In 1967, Frankie Fraser went to the Old Bailey for what became known as the ‘Torture Trials’. They were to become some of the most infamous criminal trials of the last half century. The court detailed how Charlie Richardson used iron bars, pliers and electrodes on opponents. He was accused of fraud, extortion, assault and GBH.
The trial judge was Sir Frederick Lawton, QC. His father was the famously strict governor of Wandsworth prison and Fraser had been one of his inmates.
One of the chief informers was an ex-gang member Johnny Bradbury. Bradbury was under a death sentence for the killing of a Richardson business partner. Bradbury hoped that his testimony might mean he’d escape the gallows.
Fraser was sentenced to 10 years for his role as the ‘dentist’ in the so-called Richardson Torture Gang. Gang leader Charlie Richardson received 25 years. Fraser later denied the claims of the prosecution that he electrocuted genitals, nailed feet to the floor and removed teeth. The prosecution had even alleged they’d used bolt cutters to remove fingers and toes. All of the convicted insisted that the torture allegations were made up to enforce their convictions.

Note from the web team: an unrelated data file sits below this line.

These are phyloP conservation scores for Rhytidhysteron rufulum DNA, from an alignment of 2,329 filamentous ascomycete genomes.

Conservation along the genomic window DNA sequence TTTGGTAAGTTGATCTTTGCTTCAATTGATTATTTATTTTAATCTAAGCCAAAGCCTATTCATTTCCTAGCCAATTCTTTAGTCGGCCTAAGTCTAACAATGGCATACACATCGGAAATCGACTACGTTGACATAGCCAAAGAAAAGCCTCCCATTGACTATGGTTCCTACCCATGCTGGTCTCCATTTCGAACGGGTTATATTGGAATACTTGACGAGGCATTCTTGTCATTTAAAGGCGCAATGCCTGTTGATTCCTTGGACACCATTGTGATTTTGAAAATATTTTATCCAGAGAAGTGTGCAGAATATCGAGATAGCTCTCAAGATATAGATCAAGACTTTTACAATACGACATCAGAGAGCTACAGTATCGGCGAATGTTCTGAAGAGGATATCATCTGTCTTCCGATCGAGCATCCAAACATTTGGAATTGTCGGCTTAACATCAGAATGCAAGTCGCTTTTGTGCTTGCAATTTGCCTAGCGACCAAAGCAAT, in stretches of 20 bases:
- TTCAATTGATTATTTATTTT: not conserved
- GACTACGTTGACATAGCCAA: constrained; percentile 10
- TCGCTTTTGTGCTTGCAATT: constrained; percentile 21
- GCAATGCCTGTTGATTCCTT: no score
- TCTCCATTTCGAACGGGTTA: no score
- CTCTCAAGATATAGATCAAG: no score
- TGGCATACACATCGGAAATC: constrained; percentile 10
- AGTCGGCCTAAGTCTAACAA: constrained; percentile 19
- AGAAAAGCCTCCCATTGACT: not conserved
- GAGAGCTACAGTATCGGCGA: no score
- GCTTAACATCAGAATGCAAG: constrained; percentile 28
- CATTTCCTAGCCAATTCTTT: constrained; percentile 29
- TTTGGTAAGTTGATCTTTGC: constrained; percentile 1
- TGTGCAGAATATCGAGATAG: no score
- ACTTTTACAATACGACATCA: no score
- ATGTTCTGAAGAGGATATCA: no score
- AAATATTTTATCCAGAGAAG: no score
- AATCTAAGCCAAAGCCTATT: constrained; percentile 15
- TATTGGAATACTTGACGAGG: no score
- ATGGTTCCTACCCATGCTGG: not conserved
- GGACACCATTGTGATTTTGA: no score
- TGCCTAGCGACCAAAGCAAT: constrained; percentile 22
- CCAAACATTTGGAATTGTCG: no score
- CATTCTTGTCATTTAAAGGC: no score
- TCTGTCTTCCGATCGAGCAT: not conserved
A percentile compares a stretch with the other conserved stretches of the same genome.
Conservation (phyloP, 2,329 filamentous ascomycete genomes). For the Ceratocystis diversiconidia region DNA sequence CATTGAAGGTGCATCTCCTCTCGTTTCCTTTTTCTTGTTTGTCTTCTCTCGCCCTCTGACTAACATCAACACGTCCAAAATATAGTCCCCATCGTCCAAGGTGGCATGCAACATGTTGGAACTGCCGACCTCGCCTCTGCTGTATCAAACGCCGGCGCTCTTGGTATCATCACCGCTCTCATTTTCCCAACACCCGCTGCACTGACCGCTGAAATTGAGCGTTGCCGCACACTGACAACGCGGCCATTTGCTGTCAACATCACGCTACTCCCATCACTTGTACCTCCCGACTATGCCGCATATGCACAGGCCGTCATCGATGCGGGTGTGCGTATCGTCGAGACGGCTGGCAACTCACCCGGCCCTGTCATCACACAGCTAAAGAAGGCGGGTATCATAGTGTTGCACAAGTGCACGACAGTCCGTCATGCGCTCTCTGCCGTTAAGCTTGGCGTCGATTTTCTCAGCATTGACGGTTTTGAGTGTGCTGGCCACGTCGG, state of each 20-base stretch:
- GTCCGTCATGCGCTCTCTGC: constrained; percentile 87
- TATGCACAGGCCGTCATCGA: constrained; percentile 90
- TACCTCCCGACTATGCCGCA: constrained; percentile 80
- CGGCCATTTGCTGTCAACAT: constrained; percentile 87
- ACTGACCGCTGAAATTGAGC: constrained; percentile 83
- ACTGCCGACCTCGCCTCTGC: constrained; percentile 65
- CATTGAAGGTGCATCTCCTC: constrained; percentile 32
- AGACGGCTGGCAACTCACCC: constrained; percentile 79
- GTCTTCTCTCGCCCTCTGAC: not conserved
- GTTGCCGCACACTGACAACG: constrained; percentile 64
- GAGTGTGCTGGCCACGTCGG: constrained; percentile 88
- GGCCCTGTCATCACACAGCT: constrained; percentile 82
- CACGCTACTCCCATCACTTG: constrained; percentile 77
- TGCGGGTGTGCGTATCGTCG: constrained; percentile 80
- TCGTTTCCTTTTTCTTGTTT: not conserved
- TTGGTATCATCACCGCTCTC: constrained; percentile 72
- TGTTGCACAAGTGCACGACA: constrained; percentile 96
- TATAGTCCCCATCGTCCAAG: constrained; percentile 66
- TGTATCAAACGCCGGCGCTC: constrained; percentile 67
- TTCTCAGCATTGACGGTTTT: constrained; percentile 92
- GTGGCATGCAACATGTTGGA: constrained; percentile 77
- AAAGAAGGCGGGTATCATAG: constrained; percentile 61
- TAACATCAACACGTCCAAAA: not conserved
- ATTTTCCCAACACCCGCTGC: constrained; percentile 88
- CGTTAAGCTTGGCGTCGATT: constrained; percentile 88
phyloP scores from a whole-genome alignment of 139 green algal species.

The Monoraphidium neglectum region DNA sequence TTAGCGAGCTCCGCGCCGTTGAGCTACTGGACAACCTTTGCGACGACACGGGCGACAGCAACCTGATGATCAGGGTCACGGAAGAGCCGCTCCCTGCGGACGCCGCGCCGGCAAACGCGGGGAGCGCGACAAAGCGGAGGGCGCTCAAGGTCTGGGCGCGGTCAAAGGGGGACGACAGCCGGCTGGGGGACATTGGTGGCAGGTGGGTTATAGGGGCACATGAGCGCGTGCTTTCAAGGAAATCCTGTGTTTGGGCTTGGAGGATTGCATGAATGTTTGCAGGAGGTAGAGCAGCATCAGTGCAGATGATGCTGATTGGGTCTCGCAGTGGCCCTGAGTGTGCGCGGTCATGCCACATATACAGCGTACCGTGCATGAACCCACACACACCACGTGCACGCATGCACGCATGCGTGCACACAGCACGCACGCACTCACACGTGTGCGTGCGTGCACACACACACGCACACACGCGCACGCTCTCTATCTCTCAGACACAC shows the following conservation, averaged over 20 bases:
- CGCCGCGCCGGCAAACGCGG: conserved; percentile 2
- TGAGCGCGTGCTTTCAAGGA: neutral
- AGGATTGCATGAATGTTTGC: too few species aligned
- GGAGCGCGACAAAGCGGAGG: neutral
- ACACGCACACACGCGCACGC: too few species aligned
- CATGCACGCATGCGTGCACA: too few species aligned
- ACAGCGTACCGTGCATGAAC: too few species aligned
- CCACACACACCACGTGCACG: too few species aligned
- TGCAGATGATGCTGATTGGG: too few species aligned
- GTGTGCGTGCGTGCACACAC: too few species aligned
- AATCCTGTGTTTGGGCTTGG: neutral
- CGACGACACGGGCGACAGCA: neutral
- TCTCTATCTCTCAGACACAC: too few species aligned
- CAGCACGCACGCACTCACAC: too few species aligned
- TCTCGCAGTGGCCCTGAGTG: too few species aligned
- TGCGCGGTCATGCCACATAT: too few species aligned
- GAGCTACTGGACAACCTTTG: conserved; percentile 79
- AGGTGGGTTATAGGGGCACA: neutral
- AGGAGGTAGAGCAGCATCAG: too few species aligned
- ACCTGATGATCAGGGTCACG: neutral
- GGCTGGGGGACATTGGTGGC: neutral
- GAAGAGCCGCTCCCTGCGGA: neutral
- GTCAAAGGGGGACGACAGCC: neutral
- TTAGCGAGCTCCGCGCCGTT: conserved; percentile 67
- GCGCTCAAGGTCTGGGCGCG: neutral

Said to have used pliers to extract teeth, Fraser argued that no one, toothless or otherwise, has ever come forward to testify that this happened. Many believe the pliers Fraser carried were a warning, not a tool, for the potentially loose lipped.
Fraser was about to embark on a long period of prison. And because he would never admit his guilt or show remorse, there would be no remission.